Many churches throughout the world use a Bible reading schedule called a "lectionary." It's just a fancy word meaning "selected readings." Posts like this reflect on the readings for an upcoming Sunday or other Church holiday, as found in the historic one-year lectionary.
During the recent pandemic crisis many Christian organizations, particularly church ministries, have been eager to reinvent themselves. I’m sure this has applied to many other types of organizations which have always worked with a model involving face to face gatherings. Since most religious groups are nearly entirely dependent on this sort of gathering, it has made them extremely busy.
A friend complimented me on what I have done with Wittenberg Door Campus Ministry, how while I was in quarantine due to some travels of family members, missing a few days of work before a regularly scheduled break, I managed to put virtual meetings into operation by the end of that week and how they mostly ran relatively smoothly. He may or may not have used the word “reinvented” and I seem to remember something about “making a name for yourself.” It was a kind conversation and I appreciate that kind of feedback. After all, we would all like to be told that we did something outside of our comfort zone and that it came off well.
However, the idea also reminds me of our Old Testament passage for this week, from Genesis 11. Here the people, as society tended to drift up the Fertile Crescent, decided to make a name for themselves. They wanted to show their superiority and establish a lasting monument to their ingenuity. It would provide unity for them. So they took the tools at their disposal and began the work of building.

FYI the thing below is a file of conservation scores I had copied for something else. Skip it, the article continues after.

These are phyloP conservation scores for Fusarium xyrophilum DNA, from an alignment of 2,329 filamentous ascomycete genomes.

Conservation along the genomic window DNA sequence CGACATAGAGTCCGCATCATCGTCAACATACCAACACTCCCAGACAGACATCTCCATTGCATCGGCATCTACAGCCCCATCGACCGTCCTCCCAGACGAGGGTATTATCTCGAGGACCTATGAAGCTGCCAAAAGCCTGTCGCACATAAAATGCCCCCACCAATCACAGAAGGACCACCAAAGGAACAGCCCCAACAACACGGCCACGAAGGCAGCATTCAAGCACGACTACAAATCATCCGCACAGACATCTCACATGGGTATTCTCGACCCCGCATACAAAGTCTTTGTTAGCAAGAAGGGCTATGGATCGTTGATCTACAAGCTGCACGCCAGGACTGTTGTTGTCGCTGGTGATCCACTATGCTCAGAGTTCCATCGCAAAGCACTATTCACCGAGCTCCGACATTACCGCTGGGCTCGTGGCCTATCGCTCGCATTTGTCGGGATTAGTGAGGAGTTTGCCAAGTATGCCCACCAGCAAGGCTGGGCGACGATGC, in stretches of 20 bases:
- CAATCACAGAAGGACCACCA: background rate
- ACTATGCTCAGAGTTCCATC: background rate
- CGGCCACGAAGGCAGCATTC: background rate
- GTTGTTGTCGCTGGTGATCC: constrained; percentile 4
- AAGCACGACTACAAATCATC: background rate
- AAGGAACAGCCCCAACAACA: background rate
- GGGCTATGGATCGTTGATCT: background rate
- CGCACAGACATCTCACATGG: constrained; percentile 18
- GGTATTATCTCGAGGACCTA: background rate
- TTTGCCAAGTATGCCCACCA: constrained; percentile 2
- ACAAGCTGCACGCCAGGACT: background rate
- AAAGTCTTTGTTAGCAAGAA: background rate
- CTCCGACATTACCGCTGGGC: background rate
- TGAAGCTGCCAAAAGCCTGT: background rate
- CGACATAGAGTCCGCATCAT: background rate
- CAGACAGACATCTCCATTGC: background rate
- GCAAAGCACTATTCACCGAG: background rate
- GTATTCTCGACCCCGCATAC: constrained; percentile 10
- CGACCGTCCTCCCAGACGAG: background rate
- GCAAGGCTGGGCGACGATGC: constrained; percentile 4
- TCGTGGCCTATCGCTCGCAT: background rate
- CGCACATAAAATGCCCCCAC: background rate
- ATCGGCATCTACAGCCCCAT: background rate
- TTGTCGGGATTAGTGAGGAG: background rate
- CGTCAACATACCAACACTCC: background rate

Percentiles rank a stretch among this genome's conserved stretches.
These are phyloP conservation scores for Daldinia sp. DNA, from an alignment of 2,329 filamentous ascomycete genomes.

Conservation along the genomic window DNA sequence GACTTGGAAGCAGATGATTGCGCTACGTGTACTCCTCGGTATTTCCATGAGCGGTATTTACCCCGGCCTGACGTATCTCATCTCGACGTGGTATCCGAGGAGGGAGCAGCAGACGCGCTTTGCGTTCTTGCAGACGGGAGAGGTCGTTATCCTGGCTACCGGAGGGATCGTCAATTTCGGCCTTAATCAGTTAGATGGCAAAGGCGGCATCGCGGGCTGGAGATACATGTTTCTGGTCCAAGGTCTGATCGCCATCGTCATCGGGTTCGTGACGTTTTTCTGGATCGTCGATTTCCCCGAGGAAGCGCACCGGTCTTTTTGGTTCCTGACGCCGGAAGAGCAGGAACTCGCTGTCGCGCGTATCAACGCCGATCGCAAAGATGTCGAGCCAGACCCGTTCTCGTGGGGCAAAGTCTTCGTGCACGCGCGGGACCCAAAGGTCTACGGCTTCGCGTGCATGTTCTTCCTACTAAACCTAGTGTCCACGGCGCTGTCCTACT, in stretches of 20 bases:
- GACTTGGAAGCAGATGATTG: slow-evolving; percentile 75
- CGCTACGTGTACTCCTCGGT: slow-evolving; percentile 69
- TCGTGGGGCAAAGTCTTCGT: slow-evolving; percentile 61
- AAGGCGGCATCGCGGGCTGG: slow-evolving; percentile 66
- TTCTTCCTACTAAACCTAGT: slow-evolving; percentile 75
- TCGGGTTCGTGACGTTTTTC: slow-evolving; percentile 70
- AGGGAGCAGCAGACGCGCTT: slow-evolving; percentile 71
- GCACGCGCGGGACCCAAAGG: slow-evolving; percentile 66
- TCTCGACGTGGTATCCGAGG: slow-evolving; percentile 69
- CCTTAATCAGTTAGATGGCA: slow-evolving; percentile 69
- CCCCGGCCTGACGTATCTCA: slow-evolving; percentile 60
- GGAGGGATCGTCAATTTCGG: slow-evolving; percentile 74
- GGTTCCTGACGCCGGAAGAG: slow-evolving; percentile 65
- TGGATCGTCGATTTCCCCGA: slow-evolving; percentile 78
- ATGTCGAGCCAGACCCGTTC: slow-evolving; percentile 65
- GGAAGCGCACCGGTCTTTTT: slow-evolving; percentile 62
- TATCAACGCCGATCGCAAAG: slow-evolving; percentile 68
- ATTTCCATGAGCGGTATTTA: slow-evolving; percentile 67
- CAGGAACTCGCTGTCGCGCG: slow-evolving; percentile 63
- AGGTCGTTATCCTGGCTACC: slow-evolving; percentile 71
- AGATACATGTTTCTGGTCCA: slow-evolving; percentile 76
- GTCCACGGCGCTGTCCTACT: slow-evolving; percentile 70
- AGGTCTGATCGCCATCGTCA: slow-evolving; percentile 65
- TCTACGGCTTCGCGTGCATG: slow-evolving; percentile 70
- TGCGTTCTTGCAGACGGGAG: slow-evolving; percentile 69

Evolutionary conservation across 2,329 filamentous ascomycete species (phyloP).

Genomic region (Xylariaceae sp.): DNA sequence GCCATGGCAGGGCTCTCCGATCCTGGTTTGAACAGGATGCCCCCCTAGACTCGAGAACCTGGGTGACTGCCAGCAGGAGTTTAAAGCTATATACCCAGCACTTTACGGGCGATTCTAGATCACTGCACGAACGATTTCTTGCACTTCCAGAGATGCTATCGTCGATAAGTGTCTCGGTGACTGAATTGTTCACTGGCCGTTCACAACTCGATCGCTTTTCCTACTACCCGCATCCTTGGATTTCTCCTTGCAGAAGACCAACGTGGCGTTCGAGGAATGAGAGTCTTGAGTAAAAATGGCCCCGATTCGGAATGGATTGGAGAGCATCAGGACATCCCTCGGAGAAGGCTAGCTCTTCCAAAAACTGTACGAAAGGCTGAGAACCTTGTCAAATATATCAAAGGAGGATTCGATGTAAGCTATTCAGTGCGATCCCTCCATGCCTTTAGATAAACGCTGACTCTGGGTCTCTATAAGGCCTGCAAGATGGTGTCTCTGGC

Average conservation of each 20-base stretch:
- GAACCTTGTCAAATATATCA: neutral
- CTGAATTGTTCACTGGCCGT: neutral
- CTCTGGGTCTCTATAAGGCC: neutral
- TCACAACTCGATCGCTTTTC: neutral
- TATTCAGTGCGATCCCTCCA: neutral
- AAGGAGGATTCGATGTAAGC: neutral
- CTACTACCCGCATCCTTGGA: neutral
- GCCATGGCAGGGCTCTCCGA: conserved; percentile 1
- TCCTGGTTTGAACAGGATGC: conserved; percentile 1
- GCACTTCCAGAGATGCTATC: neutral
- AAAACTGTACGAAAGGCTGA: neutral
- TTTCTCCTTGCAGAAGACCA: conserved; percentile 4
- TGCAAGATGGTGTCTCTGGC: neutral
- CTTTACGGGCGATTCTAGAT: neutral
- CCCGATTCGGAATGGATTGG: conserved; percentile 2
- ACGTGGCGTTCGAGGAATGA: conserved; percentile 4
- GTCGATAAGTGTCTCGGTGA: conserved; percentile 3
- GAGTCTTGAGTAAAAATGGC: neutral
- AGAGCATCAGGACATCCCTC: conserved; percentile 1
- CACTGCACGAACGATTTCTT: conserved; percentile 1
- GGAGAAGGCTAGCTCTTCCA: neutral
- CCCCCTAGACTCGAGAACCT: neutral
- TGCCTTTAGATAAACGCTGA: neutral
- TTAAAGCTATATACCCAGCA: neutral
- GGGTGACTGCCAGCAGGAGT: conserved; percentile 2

What’s the problem that God sees in their work of making a name for themselves? He knows that, even with the best of intentions, humans are sinful. They will fall into evil, they will use the power they establish for their own ends, which always end up including harm to themselves and others. Whenever we make a name for ourselves, we exalt ourselves to a position that rightfully only belongs to God. And it belongs to God because he alone is free from sin and evil.
The people wanted to avoid being scattered throughout the earth. That was the way they planned to establish themselves. So God scattered them, with different languages and, rather quickly, different cultures and traditions. Rather than being a unified and powerful people who would use that centralized power for evil, they became less unified and less powerful peoples who would serve to keep each other’s power in check.
As we approach Pentecost, we recall that God’s gracious work in Acts chapter 2 was an undoing of the scattering of Babel. It was a way of pulling the nations back together, but this time in Christ, rather than in their own power. As people unified by Jesus’ death and resurrection, by his forgiveness and grace, God’s people can dwell together so as to bring God glory and praise. They can be transformed into a people of peace.
Did I reinvent myself? Not really. Did I reinvent Wittenberg Door Campus Ministry? Actually, no. It was much more like having a change of meeting location and putting up a new sign to show people how to find it. Same old thing - being brought together by Christ for the good of the community. And we’re getting close, as I write this, to considering face to face meetings again. May God be glorified, as nothing is impossible for him.
If this brief meditation was helpful to you, I hope you will check out the other materials on our website at www.WittenbergCoMo.com and consider supporting us.